How succesful do you feel you've been since 1999, then, in terms of implementing your ideas and projects?
My first few years were quiet years, quiet in that you arrive here, three of you, you haven't got any staff, you haven't got any secretaries, any allies, you don't know where the front door is! Talk about first day of school - I've never felt so lost in my life. So, I think that if you arrive cold into any institution, it's better to find your feet before you start firing off and sounding off.
But I wouldn’t say that our achievements since 1999 to 2004 within the structure were considerable to the outside world. The second term something changed; personally, I found my feet. I latched on very quickly in 2004 to the whole issue of the business of the Commission. I think my speech denouncing Commissioner Barrot and his previous difficulties with the French authorities was in a way an important point and something that had great resonance with both the British public and for the rest of Europe too. Because we'd been told that here was a new Commission, that all the sins of the past had been forgotten and cleared up, but it was pretty clear that what we got was a continuation of the same kind of thing. People who had become such a serious embarrassment in domestic politics, the only place you could take them was Brussels. So that was the first thing that we did and in the end I wasn't arrested and the full weight of the French state wasn't brought against me, as promised by Barrot on French television.
Were you perhaps a little bit disappointed by that?
Well, I must say that a little bit of martyrdom isn't always a bad thing. Perhaps it's linked in to, say, the whole question of Commission President Barroso's recent holiday with a family who are massive contractors with European companies, and that saw fit not to declare that? I have no objection going on luxury yachts around the Mediterranean, it seems like a good idea to me, but to try and pretend that you can go and do that and that's purely in the box marked 'private' and doesn’t bear any relationship to what's going on in public I think was a big mistake on his part and I think that to be able to get 10% of the Parliament to support my motion of 'No Confidence', despite the massive pressures on people to withdraw, was again an important thing to have done. And it did make people question, because the Commission is the civil service, the government! They’re not elected people, but it's the Commission that makes law and are the guardians of the Treaties. And the sweetest thing of all was that we were able to have that motion of confidence debate in plenary just four days before the French Referendum. I like to think that we made a bit of a difference there.
Is your taking governments or the Commission to account actually helping to improve the system's transparency?
Well, if they ever listened to what I say, then I'd be in trouble, wouldn't I? If they listened to UKIP criticism and said yep, you're absolutely right Nigel, we’re going to do everything you want and change the whole thing, then I might be in some trouble, but it is the sheer impossibility of changing the system that's the worst of it. But the most important point for me is that since the days of Monnet...the fact that has been enshrined and they are determined not to change is that it is the Commission and you have a system in which laws are made or unmade by people beyond the democratic process. It doesn’t really matter what Nigel Farage or anybody else says, it isn't going to get better and that's why the British argument that we hear all the time, ie that we're going to reform it, change it, make it better, well I think that the structure is so fundamentally wrong that I don't want the European Union as it is. It isn't going to get better and I would much rather have a completely fresh start and to have something based on co-operation and trade. But not on law, not on the acquis - I'm not anti-European, that's a tag and a label that I won't accept, because I do want trade and I do want co-operation and I do want us to be good next-door neighbours, and I do accept that there are things that you can do across borders that you can't achieve as a nation alone. I favour an intergovernmental approach to these issues and not the Monnet/Schumann approach.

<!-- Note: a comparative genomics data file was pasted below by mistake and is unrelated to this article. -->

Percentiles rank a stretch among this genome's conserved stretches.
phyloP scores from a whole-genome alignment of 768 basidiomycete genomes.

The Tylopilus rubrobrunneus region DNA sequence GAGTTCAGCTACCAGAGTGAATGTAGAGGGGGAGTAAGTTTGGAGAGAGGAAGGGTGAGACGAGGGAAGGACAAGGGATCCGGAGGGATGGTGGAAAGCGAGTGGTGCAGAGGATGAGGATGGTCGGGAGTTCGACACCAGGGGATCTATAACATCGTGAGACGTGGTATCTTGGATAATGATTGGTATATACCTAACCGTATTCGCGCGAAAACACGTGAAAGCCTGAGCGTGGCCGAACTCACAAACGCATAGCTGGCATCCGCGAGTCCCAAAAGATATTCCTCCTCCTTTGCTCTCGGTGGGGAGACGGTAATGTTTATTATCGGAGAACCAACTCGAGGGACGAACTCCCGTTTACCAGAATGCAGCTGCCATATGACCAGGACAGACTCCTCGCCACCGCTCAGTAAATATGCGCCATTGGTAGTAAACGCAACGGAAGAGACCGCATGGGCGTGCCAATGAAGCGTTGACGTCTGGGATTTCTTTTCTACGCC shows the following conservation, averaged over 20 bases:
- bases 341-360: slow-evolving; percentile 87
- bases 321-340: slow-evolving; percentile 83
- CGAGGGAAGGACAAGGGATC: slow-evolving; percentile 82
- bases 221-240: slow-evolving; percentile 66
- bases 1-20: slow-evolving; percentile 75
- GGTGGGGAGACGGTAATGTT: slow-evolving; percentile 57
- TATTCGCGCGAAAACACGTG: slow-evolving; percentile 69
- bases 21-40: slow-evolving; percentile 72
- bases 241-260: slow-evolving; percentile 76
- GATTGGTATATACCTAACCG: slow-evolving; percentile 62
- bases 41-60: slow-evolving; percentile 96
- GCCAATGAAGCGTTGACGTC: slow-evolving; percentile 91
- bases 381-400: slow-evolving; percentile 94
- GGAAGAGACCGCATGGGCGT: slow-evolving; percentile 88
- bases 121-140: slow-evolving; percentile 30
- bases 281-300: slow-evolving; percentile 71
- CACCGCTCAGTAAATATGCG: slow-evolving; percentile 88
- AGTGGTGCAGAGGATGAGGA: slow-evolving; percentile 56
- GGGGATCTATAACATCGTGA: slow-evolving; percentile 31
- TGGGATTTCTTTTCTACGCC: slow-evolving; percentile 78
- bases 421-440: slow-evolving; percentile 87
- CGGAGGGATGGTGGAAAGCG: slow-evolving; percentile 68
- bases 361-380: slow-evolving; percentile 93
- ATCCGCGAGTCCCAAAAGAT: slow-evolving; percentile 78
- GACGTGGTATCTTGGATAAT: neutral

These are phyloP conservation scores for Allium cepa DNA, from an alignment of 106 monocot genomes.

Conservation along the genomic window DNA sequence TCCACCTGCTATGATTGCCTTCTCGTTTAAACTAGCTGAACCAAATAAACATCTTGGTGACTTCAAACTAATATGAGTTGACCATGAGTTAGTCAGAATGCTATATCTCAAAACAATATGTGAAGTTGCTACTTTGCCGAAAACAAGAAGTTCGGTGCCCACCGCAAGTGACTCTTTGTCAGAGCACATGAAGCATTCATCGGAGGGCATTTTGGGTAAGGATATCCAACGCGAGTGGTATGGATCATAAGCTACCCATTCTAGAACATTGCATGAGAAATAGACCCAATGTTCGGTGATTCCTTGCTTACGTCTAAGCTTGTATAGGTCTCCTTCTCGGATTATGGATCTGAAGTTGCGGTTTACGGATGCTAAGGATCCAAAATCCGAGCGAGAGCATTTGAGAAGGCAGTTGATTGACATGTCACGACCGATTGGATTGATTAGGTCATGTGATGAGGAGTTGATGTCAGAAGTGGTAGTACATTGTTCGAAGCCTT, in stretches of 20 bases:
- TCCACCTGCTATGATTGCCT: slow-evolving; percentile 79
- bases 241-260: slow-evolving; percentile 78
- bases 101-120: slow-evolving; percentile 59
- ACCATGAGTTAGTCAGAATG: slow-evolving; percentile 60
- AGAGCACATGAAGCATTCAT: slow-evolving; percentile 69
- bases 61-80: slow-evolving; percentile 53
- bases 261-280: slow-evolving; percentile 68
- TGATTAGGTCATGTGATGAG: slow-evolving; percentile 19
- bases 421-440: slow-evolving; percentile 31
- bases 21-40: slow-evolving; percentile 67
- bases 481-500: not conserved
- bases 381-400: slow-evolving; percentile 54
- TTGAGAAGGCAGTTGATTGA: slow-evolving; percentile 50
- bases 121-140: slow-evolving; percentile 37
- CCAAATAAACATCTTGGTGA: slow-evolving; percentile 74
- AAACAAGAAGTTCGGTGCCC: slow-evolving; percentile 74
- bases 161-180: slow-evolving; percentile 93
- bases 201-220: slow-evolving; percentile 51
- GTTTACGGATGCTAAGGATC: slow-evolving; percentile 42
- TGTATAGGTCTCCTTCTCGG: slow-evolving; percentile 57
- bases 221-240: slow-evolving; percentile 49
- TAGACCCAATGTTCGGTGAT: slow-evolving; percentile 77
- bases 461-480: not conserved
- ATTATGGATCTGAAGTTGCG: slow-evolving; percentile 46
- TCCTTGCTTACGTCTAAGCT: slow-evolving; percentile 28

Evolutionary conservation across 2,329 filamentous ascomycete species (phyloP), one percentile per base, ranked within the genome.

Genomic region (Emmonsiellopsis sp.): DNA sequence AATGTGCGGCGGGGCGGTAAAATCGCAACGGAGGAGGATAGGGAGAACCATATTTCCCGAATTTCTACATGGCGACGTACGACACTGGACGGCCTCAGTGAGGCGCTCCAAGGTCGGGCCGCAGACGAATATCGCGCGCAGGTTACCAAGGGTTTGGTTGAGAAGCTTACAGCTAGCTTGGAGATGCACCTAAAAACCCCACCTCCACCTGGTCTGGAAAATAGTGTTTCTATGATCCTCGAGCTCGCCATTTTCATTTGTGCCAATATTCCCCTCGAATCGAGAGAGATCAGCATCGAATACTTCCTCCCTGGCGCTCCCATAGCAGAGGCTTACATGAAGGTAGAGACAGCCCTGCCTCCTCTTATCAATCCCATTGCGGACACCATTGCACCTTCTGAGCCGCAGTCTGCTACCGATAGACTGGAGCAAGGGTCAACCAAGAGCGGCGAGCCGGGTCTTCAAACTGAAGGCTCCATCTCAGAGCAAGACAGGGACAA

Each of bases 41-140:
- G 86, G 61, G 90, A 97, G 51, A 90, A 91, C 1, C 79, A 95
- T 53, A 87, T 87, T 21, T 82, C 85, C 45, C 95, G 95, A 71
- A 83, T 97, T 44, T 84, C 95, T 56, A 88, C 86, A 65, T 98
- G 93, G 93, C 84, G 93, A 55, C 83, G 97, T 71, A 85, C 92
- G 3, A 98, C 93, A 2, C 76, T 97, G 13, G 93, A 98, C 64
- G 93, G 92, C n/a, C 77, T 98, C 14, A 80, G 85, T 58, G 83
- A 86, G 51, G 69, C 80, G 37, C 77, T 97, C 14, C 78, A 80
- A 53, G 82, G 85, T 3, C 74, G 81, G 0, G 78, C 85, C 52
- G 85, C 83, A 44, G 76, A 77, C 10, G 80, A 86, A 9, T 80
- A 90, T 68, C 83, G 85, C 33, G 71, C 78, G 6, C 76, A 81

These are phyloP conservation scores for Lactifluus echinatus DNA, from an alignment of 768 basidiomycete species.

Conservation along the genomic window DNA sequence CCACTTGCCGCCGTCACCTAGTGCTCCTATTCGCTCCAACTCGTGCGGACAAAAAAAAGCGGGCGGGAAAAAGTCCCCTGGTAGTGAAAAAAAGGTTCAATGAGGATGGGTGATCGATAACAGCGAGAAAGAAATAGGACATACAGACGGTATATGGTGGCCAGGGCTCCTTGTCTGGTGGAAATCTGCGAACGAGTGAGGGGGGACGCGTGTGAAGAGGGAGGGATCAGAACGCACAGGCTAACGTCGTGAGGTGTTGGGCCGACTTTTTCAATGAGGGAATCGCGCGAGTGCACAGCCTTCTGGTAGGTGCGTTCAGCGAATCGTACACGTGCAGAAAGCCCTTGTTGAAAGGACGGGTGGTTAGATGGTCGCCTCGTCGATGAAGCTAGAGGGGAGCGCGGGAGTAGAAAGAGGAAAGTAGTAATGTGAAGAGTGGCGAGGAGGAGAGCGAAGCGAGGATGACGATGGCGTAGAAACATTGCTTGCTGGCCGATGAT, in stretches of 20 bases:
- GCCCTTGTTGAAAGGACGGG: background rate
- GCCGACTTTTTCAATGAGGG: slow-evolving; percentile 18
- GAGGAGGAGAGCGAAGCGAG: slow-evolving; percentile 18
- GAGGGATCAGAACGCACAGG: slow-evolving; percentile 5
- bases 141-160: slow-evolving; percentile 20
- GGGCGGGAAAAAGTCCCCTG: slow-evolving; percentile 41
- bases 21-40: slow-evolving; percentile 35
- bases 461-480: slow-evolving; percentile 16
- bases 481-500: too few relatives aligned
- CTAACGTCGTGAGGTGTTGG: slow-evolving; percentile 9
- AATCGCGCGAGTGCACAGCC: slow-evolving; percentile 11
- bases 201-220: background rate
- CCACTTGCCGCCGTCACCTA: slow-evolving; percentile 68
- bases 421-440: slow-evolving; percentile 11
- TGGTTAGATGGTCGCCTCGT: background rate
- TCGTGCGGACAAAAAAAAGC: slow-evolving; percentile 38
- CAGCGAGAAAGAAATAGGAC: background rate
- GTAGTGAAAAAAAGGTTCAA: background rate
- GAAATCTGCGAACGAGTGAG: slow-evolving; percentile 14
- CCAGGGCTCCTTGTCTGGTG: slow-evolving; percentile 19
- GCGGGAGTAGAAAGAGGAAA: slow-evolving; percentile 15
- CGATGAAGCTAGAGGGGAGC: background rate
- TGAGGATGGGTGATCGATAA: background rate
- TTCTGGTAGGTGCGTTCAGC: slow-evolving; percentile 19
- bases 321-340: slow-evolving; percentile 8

Tying into that, I suppose I'm struck that you appear to be a moderate gentleman who stands to a point of principle, so I think my problem is the way that UKIP chooses to represent itself to the population at large: on your website recently, a headline ran saying 'Bonkers new EU law hits UK forces'. Now, I'm not blaming you, but what I'm saying is that sort of approach and the fact that it's put on the UKIP website seems representative. My question is, doesn't it seem to play into 'banana-straightening' headlines in The Sun, and if it does, doesn't this run counter to the idea of a Eurosceptic intelligentsia?
If you want me to give you a copy of the Curvature of Cucumbers Directive before you leave today, I will. It's not a myth, it's real and that's why in Tesco's now, you almost always get halved cucumbers - they had to cut them in half to conform with the directive. Most of your point I agree with, but the one thing that we don't do as a party is trivialise, we don't get involved in those tardy, nitty-gritty stories, but what we do do in the case of such stories is put it on our website and quite rightly so, as it was an important story. We received a phone call from a bloke in his mid-30s, who for 14 years has served the territorial army at the weekend and who during the week is a postman and who been given an ultimatum by the post office, that he either stops his territorial-army activities or gives up his job with the post office, because of the Working Time Directive.
That is not trivial, that is a big serious story, and it's not just Europe's fault, incidentally, it's also the UK government's fault, because the government could have applied for an exemption from this and just because of bad government and bad thinking, didn't do so. This is the lethal combination, European law and appalling British interpretation.
I'm not calling you racist, but UKIP's stance must surely invite accusations of xenophobia?
You know, we have had a tide of political correctness in the UK over the past 30 or 40 years that says that if you oppose immigration you're racist...I mean this is what we've been told to believe and because we've actually stood up from outside the political classes and challenged this and said 'to hell with that, we think it's a perfectly reasonable and sensible thing to discuss'. We may be in the minority, or we may be in the majority, but until we actually debate these things, we don’t know. So it's not surprising that we get abuse from the very establishment that has tried to stifle debate on these issues.